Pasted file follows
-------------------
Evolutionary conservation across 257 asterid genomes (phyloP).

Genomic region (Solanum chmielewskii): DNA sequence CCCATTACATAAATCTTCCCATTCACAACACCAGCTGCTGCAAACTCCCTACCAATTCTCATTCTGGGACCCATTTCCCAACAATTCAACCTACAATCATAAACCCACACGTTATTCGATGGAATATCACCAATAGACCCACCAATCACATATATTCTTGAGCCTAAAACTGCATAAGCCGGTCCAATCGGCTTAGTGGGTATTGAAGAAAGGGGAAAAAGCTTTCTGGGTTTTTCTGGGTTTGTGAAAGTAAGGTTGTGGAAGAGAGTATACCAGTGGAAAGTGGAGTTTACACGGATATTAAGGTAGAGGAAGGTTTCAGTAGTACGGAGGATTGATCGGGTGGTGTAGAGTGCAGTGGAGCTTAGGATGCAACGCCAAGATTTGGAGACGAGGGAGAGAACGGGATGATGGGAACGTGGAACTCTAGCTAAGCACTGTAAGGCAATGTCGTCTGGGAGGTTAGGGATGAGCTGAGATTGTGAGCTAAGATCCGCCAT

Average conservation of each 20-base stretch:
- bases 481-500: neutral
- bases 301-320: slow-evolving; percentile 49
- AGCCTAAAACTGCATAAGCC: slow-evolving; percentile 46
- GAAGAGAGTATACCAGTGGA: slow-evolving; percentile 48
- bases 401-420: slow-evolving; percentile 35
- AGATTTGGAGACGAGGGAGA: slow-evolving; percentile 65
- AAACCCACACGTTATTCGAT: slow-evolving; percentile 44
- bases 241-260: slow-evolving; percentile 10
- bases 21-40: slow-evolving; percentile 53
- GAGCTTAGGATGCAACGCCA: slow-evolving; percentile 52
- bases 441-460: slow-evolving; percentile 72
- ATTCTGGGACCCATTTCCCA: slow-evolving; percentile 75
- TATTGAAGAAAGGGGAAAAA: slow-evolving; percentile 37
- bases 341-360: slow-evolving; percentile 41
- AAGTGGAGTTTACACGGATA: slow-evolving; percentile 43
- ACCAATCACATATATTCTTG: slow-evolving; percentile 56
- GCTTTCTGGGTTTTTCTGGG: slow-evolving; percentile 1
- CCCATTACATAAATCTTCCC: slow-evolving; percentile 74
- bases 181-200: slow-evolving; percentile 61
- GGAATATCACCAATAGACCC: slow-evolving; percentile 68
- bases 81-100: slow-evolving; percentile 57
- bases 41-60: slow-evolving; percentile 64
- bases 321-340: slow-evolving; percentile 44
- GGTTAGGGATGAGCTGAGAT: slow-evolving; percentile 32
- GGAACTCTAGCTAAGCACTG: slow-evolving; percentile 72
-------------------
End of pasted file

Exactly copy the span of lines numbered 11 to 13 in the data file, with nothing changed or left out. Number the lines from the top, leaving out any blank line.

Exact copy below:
- bases 241-260: slow-evolving; percentile 10
- bases 21-40: slow-evolving; percentile 53
- GAGCTTAGGATGCAACGCCA: slow-evolving; percentile 52